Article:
The Teens were very enthusiastic about everything and we had requests for a return visit. Thanks to David for sharing his knowledge and inspiring us all, both Teens and adults. 

feeding chickadees
watching racoon
racoon eating on railing

WRN Teens – Salamanders and Periwinkle

checking for salamanders
Saturday, April 23 2022
Morning – monitoring salamanders and nest boxes at SpruceHaven
Afternoon – invasive plant control at Montgomery Sanctuary
 
Haiden’s comments about salamander monitoring with Graeme and Linda on Saturday morning at SpruceHaven:
     On the salamander hunt we all had different jobs. We went around to different boards and lifted them up. Some of them we found salamanders under. We saw Red-backed Salamanders. They were curled up under the boards. Under other boards there were just sticks and leaf litter.  
     The most exciting part was when we lifted up a board and saw the blue-spotted part of a salamander. We all got excited because we thought that it was a Blue-spotted Salamander but when we flipped it over, we realized it was just another Red-backed Salamander that was upside down!
checking for salamanders
checking a nest box
Marg’s comments about nest box monitoring:
     At SpruceHaven, I was with the other group that Michelle led to monitor the nest boxes in Teens’ Row. We were excited to see an Eastern Bluebird nearby. We hope that some will use our boxes! There was also lots of Tree Swallow activity along Teens’ Row. Five of the nine boxes had evidence of the beginnings of nest building — a great sign to see our first time out. It was too early to see eggs but next time we expect the nests to have progressed enough for us to be able to recognize which species built them.
Millie’s comments about our Saturday afternoon work project with Fraser and Levi:
     This outing was at F.H. Montgomery Wildlife Sanctuary, to try and reduce the spread of Periwinkle, because it is invasive. After discussing what we were going to do, we headed into the forest. We started by pulling up some of the old tarps. We then placed the tarps over areas where Periwinkle was growing in order to stop it spreading. Then we placed logs over the tarps to keep them in place, as the area is sometimes flooded by the Nith River. Overall it was great to get out and try to stop the spread of this invasive species.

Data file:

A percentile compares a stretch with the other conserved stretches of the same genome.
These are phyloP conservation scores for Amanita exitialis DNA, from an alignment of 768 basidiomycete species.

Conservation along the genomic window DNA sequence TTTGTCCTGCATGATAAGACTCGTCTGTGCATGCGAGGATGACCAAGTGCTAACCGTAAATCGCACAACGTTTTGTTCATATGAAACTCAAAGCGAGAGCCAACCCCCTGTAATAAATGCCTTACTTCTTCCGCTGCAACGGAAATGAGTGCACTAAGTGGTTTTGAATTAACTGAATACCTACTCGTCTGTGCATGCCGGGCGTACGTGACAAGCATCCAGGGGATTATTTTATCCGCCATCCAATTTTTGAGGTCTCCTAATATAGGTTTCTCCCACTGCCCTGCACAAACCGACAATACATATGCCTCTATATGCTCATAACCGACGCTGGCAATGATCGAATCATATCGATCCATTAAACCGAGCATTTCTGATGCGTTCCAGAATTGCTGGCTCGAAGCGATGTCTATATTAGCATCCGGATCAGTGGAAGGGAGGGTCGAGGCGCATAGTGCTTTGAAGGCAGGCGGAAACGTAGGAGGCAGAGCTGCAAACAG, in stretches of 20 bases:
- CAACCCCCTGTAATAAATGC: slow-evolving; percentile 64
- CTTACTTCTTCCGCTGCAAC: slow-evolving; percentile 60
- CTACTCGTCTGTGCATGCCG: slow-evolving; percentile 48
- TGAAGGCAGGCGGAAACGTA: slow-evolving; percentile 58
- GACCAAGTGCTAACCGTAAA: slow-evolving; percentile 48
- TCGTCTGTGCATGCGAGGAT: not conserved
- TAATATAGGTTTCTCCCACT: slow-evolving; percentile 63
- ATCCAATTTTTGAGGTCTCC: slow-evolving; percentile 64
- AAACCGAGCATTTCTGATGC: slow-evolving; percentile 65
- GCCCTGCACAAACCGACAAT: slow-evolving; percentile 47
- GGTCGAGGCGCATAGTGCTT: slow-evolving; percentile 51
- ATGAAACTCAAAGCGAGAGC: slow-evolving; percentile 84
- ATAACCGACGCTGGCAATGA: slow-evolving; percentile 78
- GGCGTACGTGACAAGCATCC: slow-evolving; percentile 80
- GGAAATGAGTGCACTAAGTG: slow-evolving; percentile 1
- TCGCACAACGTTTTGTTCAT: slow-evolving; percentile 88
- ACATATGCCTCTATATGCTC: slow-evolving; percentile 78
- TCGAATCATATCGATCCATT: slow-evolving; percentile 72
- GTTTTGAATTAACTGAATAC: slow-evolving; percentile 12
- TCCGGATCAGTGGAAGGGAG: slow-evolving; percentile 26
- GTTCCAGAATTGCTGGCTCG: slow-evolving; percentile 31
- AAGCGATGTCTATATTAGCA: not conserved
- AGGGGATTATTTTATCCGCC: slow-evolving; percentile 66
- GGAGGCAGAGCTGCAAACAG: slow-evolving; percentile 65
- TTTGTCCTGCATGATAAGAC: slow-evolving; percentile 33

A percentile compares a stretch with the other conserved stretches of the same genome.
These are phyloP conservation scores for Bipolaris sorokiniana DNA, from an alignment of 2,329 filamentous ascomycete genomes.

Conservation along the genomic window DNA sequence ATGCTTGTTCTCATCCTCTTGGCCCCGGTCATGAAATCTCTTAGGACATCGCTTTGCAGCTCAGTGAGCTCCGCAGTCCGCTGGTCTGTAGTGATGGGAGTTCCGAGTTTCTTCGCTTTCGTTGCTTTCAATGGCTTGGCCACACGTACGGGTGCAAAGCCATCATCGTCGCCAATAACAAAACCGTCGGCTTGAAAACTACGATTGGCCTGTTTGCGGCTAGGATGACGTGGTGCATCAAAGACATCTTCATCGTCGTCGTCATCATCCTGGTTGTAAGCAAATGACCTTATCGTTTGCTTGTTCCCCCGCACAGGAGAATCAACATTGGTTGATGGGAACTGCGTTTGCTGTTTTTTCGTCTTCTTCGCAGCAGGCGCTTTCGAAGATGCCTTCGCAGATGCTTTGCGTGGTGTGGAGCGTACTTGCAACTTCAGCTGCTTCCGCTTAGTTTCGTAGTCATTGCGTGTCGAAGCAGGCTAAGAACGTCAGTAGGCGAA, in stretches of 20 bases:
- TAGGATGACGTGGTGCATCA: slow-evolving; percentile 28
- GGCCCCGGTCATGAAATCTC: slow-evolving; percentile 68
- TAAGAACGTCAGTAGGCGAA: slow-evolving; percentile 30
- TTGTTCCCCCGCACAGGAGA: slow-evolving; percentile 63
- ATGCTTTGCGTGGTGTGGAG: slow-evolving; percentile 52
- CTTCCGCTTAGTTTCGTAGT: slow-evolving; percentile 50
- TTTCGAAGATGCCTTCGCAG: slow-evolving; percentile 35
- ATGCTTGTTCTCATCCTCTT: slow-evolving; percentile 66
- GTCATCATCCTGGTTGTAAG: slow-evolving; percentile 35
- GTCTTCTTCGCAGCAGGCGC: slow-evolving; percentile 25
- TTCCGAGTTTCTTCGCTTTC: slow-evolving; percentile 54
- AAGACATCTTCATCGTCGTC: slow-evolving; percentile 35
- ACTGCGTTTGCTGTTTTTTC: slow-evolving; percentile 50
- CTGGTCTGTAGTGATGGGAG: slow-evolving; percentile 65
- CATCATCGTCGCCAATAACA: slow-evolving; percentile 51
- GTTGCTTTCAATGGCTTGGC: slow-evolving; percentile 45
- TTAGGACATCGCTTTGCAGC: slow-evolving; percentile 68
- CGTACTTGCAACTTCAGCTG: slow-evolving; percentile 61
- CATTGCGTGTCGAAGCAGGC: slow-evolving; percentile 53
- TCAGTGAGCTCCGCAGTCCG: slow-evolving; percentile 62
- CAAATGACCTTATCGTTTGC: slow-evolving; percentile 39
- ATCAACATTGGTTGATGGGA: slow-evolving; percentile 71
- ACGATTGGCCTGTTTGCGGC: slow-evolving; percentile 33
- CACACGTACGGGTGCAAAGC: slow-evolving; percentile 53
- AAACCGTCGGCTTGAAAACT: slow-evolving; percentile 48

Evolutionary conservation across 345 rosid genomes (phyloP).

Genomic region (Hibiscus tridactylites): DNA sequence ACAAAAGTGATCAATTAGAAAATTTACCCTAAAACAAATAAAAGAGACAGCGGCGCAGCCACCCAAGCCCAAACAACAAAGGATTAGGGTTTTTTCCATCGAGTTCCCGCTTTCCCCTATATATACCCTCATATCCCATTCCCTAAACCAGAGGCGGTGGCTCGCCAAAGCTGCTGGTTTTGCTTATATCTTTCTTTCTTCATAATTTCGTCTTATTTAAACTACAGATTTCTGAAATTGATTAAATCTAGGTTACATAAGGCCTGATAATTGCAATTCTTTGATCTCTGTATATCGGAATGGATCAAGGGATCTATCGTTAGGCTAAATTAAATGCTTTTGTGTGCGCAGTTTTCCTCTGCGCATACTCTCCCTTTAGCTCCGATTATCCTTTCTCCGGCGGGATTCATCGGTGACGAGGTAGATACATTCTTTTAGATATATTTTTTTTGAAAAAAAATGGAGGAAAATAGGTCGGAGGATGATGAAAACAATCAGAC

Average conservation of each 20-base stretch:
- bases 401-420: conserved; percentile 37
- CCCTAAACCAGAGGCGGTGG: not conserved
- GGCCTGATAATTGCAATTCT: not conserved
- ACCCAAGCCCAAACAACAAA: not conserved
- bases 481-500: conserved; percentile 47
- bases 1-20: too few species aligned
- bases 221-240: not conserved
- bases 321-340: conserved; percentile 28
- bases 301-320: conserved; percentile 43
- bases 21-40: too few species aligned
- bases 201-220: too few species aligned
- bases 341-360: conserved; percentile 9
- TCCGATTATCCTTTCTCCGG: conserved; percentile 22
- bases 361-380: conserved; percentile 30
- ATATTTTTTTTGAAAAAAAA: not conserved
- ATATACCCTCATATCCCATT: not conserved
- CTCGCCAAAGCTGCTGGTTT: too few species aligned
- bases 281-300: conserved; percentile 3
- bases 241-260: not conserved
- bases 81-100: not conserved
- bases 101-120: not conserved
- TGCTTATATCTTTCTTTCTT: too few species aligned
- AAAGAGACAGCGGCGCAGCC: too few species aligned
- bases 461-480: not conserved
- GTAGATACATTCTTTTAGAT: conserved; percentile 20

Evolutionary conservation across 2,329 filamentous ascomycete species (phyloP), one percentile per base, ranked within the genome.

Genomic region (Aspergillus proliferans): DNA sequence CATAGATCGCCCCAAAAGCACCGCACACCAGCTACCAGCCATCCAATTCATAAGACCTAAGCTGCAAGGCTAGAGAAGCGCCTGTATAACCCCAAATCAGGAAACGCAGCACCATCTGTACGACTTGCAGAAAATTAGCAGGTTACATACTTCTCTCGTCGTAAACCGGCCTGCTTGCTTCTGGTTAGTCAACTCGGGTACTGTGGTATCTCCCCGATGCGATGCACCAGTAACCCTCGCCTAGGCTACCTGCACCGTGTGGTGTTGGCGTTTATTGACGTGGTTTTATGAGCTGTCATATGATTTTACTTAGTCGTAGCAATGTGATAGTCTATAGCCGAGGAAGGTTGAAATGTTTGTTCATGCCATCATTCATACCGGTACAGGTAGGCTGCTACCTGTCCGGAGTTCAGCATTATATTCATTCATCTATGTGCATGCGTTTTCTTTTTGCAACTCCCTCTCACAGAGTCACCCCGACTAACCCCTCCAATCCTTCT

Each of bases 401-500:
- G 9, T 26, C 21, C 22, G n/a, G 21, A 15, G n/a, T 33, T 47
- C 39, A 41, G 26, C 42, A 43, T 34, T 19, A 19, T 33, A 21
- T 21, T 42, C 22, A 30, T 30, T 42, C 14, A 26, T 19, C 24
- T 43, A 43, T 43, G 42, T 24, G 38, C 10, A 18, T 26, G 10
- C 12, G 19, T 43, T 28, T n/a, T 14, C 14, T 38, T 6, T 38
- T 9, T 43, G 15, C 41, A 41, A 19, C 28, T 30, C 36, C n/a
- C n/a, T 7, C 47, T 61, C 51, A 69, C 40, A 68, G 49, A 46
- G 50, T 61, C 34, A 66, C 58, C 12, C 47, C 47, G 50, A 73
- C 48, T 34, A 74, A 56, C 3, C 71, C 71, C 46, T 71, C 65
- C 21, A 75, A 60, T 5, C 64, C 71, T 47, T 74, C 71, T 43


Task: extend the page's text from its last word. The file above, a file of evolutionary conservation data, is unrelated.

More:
a tarp weighted with logs
carrying a tarp
placing a log on a tarp
talking about mussels
Sightings not already mentioned:
– In the morning, the nest box group had a short stop at Teens’ Hollow on the way back and were happy to see that the recently created double pond (where Teens planted 100+ trees in 2020!) has lots of water and is being enjoyed by Canada Geese, Mallards, and Red-winged Blackbirds.
 
– At Montgomery Sanctuary, Fraser explained that because of the flooding they often find Mollusk shells in the woods! He showed us the shells that had been gathered up recently which had amazing names: Fatmucket, Giant Floater, Spike, and Elk Toe! 
 

– Another fun sighting that day…  On the way to the nest boxes at SpruceHaven, our group saw a large egg on the laneway by the cell tower. We were surprised to see it whole and on the ground out in the open. I send a photo to one of our WRN mentors, David Gascoigne, who wrote back: “It is a Wild Turkey egg, probably from a fertilized female without a nest who simply dropped the egg there when it was time for it to emerge. I have seen this phenomenon before.” We were all duly impressed, then, that afternoon, at Montgomery, we saw the very same thing! David’s comments later about two Wild Turkey eggs in one day: “Two the same day is a little unusual, but I don’t think the phenomenon itself is all that uncommon. Over the years I would guess that I have seen it at least a dozen times.”

wild turkey egg

Mill Race Trail, St. Jacobs – Spring 2022

On Wednesday April 13, 2022, David Gascoigne and Miriam Bauman led a group along the Mill Race Trail, St. Jacobs. Here are a few photos from that walk.

On Saturday April 16, 2022, a larger second group repeated that walk. Here are a few photos from that day.